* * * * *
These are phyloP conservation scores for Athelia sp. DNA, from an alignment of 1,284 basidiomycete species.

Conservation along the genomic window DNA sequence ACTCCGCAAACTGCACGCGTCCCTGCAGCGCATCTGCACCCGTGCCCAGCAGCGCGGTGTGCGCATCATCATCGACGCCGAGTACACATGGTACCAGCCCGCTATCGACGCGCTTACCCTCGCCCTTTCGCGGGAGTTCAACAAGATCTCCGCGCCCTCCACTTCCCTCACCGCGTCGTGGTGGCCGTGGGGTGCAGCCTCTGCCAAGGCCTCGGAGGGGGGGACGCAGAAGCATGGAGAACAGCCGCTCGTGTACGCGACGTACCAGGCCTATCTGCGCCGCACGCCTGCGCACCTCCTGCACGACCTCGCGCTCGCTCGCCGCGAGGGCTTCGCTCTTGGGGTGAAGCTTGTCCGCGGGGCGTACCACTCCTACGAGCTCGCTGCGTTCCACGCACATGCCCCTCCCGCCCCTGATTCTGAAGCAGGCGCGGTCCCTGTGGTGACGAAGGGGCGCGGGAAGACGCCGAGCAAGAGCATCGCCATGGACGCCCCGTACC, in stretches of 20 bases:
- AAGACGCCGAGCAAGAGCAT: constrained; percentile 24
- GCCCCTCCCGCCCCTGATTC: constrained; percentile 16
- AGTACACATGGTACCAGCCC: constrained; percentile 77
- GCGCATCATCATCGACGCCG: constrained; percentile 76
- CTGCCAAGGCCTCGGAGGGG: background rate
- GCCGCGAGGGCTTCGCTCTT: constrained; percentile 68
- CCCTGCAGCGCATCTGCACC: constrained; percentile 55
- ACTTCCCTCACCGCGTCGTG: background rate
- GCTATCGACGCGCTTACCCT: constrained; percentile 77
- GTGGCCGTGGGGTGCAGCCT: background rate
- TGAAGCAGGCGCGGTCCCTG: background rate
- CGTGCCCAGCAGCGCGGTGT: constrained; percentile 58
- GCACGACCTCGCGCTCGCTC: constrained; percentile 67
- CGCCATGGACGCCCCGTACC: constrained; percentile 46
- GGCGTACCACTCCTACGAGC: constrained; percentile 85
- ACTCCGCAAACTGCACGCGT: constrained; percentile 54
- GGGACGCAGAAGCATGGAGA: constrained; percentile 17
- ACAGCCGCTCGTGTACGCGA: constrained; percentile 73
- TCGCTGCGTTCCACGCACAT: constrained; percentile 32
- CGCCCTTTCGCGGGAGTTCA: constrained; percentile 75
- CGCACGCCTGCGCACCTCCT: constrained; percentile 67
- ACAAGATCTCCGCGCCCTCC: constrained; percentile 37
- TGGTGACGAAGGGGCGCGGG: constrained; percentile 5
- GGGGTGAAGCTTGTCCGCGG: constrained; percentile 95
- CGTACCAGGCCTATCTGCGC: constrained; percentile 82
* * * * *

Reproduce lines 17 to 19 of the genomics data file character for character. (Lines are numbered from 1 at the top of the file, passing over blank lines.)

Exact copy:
- GGCGTACCACTCCTACGAGC: constrained; percentile 85
- ACTCCGCAAACTGCACGCGT: constrained; percentile 54
- GGGACGCAGAAGCATGGAGA: constrained; percentile 17